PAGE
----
Getting a divorce can be a stressful experience. You should have all of the information you can before you start the divorce process. Not knowing how the judge will rule is one thing, but not knowing the process is something completely different. Today we are going to take a look at the process of calculating child support in Rhode Island.
Calculating Child Support: The Factors
The State of Rhode Island uses what is they call the income shares model in calculating child support. The central philosophy of this model is that the children are entitled to a standard of living based on both parents monthly incomes. When calculating child support, the court will look at the following factors:
- Weekly gross income is the first factor in calculating child support. Each parent’s income before taxes and other deductions is what the court uses. This doesn’t allow for deductions for living expenses. Income from all sources including workers compensation, disability benefits, and social security disability factors into the courts ruling.
- The next factor in calculating child support is factoring in mandatory deductions. These deductions include health insurance, pre-existing child support payments, and support of additional children. The court may also take discretionary deductions into consideration. Examples of discretionary deductions include retirement benefits, life insurance premiums, medical expenses, and income tax adjustments. The total of these deductions is subtracted from each parent’s gross income and make up their adjusted gross incomes.
- The court then takes the adjusted gross income for each parent and adds them together. This is how they determine the standard of living for the child. This number is then compared to a chart, and the court determines the amount of monthly child support the child needs. The court uses a form called the guideline worksheet.
- Each parent then pays their portion of the child support. The non-custodial parent is the responsible to pay the % of the monthly amount. The court sets up a weekly payment through wage withholding.
Here’s an Example
If the non-custodial parent makes $2,500 a month and the custodial parent makes $1,500 a month, the total gross income is $4,000 a month. If each party has deductions of $300 a month, the adjusted gross income is $3,400. The non-custodial parent makes %63 of the adjusted gross income so that they would be responsible for %63 of the child support. The actual amount is determined by comparing the adjusted gross income to a chart the state has made.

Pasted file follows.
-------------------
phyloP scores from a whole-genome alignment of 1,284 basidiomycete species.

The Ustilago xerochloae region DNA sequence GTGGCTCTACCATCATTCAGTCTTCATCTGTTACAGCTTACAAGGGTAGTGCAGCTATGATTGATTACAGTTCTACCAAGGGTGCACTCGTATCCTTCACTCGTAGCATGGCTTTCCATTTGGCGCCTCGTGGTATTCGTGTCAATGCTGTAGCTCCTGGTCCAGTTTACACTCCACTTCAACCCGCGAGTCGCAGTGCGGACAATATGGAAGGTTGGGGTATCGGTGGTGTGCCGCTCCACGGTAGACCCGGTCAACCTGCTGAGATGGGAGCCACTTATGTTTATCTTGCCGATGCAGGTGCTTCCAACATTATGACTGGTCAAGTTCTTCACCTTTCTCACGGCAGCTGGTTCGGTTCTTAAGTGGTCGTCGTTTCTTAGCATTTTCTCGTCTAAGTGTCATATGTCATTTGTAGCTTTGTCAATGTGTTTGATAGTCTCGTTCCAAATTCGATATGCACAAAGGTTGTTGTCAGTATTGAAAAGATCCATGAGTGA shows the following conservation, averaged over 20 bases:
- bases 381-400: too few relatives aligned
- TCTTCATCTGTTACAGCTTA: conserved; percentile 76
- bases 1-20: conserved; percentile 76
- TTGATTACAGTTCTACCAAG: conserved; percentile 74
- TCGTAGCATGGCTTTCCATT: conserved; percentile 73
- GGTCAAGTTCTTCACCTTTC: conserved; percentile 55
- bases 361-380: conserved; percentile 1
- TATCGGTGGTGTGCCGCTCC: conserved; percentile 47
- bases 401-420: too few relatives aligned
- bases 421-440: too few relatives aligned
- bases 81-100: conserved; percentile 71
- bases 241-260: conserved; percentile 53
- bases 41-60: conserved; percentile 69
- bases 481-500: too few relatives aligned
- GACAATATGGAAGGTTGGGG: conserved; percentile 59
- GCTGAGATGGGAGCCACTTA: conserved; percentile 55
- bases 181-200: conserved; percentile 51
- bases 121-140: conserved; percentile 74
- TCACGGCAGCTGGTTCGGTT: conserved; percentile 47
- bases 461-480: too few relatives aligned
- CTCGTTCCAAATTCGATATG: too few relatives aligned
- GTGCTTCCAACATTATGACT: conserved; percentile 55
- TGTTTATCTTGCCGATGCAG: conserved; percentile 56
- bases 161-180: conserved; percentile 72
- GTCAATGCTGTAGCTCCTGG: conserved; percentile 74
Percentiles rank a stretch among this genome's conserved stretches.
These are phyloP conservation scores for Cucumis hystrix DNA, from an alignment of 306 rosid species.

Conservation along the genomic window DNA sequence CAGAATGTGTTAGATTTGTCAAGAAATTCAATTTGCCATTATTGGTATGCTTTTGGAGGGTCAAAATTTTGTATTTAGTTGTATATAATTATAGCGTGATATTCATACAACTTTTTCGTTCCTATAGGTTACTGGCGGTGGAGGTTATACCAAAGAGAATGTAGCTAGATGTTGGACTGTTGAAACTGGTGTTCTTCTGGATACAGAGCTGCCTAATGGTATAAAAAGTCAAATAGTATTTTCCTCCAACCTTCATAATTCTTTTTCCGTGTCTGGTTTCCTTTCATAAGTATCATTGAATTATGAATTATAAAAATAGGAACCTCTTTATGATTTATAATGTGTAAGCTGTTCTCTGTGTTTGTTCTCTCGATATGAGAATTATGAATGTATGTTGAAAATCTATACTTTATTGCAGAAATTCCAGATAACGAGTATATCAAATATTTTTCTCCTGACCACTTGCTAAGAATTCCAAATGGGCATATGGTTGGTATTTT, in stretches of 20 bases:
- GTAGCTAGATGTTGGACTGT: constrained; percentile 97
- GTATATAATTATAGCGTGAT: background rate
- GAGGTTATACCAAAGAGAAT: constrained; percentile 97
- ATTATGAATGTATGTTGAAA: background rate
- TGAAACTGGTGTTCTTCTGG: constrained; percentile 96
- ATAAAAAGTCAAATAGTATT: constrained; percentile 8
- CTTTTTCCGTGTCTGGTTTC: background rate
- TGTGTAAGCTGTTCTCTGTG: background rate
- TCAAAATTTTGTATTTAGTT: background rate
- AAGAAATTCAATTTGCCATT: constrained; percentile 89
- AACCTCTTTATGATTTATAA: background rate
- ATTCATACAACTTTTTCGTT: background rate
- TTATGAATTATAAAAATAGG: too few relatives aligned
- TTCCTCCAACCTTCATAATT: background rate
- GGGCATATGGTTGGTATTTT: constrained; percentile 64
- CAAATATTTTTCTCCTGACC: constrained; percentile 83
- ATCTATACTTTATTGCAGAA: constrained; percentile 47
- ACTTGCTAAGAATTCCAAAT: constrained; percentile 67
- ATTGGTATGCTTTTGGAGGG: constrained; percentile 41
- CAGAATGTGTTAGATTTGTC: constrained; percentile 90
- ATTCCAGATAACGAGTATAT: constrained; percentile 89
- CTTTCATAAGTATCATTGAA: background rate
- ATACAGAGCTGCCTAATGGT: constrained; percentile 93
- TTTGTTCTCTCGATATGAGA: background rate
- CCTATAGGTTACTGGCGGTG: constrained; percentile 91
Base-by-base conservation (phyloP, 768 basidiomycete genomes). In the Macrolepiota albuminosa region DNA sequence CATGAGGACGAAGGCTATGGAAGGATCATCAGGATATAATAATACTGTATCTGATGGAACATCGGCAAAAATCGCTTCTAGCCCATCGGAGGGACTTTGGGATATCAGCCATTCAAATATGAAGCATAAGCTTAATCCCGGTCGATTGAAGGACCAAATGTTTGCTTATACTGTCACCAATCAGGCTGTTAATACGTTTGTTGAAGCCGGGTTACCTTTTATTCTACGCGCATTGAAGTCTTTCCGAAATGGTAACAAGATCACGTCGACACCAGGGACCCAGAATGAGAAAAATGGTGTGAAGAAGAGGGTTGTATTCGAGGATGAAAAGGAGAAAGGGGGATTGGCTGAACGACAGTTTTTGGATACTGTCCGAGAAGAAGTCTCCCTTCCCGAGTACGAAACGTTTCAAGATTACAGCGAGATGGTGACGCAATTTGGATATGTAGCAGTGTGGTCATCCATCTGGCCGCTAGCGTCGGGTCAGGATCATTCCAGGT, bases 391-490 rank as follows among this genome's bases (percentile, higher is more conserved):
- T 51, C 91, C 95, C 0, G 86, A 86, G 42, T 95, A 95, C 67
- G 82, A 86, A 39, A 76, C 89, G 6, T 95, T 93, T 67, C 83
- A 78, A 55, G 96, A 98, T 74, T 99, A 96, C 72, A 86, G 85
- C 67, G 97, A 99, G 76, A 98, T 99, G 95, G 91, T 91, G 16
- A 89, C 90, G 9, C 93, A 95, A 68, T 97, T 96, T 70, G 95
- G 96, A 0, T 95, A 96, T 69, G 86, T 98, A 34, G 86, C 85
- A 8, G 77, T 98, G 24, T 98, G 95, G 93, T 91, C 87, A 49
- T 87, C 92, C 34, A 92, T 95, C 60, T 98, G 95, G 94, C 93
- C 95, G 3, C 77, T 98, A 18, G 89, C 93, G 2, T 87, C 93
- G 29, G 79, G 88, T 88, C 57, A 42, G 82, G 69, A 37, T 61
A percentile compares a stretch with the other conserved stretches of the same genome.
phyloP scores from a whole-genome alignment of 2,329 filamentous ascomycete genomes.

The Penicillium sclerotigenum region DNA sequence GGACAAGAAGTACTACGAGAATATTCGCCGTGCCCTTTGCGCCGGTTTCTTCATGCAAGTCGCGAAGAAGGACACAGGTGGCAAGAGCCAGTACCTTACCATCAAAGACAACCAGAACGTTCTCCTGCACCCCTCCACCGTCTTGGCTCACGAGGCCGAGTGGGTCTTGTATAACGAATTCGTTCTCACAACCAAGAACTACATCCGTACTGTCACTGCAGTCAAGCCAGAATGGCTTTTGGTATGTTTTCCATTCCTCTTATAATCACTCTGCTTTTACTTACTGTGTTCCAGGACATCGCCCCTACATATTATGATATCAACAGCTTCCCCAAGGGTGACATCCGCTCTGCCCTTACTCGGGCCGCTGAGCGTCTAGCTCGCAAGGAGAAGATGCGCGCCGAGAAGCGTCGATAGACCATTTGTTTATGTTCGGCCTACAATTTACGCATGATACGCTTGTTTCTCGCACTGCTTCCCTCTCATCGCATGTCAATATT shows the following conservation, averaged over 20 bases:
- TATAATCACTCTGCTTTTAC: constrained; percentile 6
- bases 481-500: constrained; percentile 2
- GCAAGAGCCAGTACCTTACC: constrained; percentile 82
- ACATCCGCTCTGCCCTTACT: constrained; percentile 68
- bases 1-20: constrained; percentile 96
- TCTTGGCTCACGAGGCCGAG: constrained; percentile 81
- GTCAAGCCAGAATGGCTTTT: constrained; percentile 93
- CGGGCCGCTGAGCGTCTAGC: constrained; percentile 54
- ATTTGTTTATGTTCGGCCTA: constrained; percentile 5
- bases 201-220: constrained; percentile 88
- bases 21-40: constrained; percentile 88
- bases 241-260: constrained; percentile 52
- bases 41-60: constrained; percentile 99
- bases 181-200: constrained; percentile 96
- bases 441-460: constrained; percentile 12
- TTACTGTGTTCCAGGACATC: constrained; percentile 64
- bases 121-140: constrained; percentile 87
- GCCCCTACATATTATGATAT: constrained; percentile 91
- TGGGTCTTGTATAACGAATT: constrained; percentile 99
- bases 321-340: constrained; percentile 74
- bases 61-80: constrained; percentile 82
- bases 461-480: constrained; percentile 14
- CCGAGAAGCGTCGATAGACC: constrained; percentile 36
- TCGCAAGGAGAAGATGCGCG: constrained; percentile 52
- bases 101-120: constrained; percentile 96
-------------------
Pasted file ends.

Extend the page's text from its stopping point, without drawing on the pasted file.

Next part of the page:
The above calculations determine the minimum amount of child support in Rhode Island. A parent can ask for more child support. That determination is strictly up to the court. The goal is to make sure a divorce has as little impact on a child’s day to day life as possible.
Other Factors in Calculating Child Support
The court can take other factors into account while determining child support.Any property, real estate, accounts, and other assets of both the payor and payee will be taken into account in child support proceedings. The judge may also make a finding that one party is not taking proper steps to obtain a job. Purposeful underemployment can lead to a lower child support payment for the payee.
The judge can also increase the amount of a child support determination if there are high-value assets. Also, if there are standard of living expenses that exceed the gross income of one party, the judge may determine that this person is misrepresenting his or her income.
Changing a Child Support Determination
A child support order is good for three years. After this length of time, the court will revisit the case and determine if there needs to be a modification of the order. The law in Rhode Island allows either parent to request a change in a child support order. However, the party requesting the modification must show a substantial change in circumstances. To process a modification claim, you must fill out the custodial parent request for a modification form. Then, the Office of Child Support Services files a motion to modify your child support payment.
How Can an Attorney Help?
An experienced child support attorney can help guide you in the right direction. While calculating child support in Rhode Island may be simple, the court proceedings will not be. A lawyer can expedite and simplify the process. Divorces are messy enough; you don’t need the added stress of dealing with child support hearings on your own.
An attorney can help make sure you are prepared for your child support hearings. You may or may not know what deductions the courts allow. Your attorney can make sure that you only pay what your child needs.